By John Perrotto

A group of Seattle Mariners, including Robinson Cano, sat watching television in the visiting clubhouse on Thursday afternoon at Progressive Field in Cleveland in the final minutes before the 4 p.m. non-waiver trade deadline.

There was a feeling something big was about to happen to help bolster the Mariners' chances of getting to the playoffs, and everyone was curious to see what it might be. Seattle wound up landing two outfielders, first Chris Denorfia from San Diego, then Austin Jackson from Detroit in a three-way trade that saw the Tigers acquire ace left-hander David Price from the Tampa Bay Rays.

"Austin can really help us," said left-handed reliever Charlie Furbush, who was also teammates with Jackson in Detroit. "It's another sign that ownership is serious about winning. There are expectations now."

The expectations are there because of Cano, the star second baseman signed to a 10-year, $240 millon contract as a free agent last December. While his power numbers aren't on par with what they were during his stellar nine-year run with the New York Yankees, everyone with the Mariners points to Cano being the catalyst for a return to contention for a franchise that hasn't been to the postseason since 2001.

At 56-53, the Mariners are 10 1/2 games behind the Oakland Athletics in the American League West, but just three games in back of the Toronto Blue Jays for the second wild card.

"It changed everything when we signed him," Mariners third baseman Kyle Seager said. "I think everyone was ready to get to spring training that day. There was a feeling that things were going to be different."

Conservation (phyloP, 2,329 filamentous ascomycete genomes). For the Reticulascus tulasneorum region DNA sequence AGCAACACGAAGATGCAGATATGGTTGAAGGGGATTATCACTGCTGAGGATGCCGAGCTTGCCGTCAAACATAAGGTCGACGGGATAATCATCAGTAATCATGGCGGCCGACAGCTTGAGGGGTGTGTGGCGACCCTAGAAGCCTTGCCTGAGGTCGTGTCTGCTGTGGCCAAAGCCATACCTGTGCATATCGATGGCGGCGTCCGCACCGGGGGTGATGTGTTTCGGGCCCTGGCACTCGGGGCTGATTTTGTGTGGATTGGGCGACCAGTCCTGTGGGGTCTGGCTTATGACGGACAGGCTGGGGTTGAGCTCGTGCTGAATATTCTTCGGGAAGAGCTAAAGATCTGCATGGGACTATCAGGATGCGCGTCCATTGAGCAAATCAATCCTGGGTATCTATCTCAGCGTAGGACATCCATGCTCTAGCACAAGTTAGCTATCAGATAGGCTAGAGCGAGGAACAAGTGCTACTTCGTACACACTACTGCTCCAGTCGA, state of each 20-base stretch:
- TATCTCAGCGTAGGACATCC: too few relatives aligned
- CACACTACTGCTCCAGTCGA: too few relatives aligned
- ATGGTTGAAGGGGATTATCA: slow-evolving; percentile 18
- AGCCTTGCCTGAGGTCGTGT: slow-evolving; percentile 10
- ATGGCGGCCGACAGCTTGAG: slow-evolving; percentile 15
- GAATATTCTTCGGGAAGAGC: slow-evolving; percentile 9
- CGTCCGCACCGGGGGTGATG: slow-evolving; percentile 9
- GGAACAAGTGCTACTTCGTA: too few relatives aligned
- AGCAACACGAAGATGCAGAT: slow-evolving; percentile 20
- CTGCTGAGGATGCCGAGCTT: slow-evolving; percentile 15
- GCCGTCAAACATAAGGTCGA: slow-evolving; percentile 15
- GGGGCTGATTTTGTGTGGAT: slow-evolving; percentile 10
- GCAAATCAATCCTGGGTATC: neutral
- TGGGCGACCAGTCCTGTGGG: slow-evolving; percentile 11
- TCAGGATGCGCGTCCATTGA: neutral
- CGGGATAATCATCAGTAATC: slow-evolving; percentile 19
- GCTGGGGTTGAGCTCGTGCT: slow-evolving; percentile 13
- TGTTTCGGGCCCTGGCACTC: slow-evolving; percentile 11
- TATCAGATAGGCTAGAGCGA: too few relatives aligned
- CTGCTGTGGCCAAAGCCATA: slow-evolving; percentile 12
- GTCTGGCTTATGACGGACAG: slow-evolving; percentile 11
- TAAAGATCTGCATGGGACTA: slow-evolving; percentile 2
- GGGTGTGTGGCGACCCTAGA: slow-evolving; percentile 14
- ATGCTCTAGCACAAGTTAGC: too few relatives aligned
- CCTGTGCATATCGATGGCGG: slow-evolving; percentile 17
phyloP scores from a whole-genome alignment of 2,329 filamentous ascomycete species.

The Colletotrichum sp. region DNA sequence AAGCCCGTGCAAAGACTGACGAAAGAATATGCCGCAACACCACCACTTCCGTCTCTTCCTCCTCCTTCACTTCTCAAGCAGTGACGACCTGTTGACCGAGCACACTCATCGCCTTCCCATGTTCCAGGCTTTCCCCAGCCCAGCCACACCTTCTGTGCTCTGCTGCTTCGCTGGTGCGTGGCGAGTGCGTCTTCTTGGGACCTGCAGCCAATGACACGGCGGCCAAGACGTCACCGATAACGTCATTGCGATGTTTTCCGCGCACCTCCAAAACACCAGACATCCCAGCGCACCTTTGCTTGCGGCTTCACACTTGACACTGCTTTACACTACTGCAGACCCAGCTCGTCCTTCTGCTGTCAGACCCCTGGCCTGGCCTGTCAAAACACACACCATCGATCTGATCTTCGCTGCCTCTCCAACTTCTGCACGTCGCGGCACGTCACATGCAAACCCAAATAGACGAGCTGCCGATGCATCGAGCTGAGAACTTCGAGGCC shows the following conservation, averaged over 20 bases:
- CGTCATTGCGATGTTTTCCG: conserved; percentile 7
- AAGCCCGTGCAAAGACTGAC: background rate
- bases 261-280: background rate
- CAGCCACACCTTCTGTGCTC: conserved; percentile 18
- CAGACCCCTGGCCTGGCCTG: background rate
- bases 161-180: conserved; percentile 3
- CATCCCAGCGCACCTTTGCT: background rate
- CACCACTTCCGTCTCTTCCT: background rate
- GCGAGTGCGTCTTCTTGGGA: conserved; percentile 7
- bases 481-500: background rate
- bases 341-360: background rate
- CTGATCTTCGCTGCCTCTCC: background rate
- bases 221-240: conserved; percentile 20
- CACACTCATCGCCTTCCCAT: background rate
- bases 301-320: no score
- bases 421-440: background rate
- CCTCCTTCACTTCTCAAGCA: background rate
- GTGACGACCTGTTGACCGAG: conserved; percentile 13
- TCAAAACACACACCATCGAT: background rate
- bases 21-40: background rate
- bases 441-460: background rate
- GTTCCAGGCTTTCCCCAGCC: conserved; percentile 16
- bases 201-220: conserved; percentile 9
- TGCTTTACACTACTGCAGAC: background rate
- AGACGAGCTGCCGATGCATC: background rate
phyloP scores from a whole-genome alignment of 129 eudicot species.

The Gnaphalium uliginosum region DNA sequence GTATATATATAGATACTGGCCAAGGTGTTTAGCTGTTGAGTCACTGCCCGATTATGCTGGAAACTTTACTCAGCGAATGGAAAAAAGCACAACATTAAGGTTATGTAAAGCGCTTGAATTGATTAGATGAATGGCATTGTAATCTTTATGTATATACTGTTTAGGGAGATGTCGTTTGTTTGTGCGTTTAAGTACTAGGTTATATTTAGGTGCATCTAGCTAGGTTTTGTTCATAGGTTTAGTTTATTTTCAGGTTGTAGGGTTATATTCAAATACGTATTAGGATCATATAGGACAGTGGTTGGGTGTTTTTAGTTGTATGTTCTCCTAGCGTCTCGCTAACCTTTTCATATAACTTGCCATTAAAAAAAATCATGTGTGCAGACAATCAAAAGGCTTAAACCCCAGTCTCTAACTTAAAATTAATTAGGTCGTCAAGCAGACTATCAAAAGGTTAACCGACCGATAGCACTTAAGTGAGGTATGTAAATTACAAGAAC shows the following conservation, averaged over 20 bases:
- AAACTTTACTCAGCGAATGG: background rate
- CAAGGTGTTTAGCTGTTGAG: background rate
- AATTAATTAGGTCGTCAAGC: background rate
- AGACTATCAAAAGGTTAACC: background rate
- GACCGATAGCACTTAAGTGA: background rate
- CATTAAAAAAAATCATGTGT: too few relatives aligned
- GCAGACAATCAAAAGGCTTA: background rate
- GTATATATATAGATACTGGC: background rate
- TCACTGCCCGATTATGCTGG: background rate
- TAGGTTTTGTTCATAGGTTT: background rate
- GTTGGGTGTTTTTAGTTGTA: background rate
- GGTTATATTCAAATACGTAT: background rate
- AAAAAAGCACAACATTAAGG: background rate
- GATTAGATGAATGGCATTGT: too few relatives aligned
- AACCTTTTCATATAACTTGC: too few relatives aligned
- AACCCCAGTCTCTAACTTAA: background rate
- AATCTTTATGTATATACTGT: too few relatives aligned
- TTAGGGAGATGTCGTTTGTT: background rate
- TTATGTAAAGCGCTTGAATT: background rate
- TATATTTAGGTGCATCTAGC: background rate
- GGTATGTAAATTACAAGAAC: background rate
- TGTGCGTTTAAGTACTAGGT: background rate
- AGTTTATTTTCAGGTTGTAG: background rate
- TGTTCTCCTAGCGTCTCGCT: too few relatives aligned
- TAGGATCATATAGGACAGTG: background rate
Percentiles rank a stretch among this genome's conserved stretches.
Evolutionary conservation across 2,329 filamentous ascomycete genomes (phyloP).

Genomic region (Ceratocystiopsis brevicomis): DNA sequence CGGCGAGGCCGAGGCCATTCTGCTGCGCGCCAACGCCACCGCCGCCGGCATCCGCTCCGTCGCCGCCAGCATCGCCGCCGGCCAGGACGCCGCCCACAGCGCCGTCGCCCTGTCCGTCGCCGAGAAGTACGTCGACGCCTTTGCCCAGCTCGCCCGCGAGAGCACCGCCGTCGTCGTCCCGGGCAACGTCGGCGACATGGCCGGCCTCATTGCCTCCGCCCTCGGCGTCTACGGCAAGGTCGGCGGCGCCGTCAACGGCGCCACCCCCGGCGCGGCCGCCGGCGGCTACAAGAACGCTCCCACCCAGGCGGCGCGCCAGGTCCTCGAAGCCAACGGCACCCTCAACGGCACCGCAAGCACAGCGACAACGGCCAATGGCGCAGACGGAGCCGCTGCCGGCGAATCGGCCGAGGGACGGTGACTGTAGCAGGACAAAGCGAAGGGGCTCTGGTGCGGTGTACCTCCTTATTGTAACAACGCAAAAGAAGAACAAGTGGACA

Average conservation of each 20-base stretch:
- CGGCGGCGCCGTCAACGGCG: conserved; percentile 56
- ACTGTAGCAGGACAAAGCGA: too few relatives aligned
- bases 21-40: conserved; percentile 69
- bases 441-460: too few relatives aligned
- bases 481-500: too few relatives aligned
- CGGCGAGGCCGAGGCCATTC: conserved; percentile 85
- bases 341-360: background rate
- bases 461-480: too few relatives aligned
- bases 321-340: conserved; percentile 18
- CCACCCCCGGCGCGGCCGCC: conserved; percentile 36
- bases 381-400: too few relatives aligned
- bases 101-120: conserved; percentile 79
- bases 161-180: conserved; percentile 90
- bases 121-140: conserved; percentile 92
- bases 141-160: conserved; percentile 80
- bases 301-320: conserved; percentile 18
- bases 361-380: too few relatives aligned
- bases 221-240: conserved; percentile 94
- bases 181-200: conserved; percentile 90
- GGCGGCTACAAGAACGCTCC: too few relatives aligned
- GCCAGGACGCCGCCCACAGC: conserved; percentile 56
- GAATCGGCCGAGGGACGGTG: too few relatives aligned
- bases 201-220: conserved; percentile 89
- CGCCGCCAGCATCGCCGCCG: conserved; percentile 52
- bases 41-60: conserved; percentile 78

Relevant has become one of the world's most overused words. However, it is hard to describe what signing Cano meant to the Mariners besides saying it brought them relevancy.

"He's a great player, everyone knows that," Mariners manager Lloyd McClendon said. "But signing him meant so much more than just adding a superstar player. He has lifted the way our entire organization is perceived around the baseball. We gained in stature as a franchise when we signed Robby. It made everyone wearing a Seattle Mariners' uniform stick out their chest a little more and be even a little bit prouder."

More than two-thirds of the way into the season, Cano admits there are times when it still seems foreign to be playing for the Mariners.

"Everything still seems new to me because I had been with the Yankees my whole career and that's all I knew," he said. "I've had to adjust to a new everything -- a new ballpark, new fans, a new city. It has not been an easy adjustment. It's taken some time."

Cano joined the Yankees' organization on Jan. 5, 2001 when he signed as an international amateur free agent from his native Dominican Republic. He reached the major leagues four years later as a 22-year-old and spent nine seasons with the Yankees, playing in five All-Star games while winning five Silver Sluggers and two Gold Gloves.

It seemed certain he would be with the Yankees for the entirety of his career and that the franchise would find a spot for his plaque in Monument Park after retirement. After all, Tino Martinez is now immortalized in Yankee Stadium and Cano contributed much more to the Yankees than the retired first baseman.

Things changed, though, when free agency opened last winter. The Yankees offered Cano $175 million over seven years, but the Mariners stealthily had him visit Seattle, then offered the massive $240 million deal. When the Yankees wouldn't budge, Cano chose the Mariners.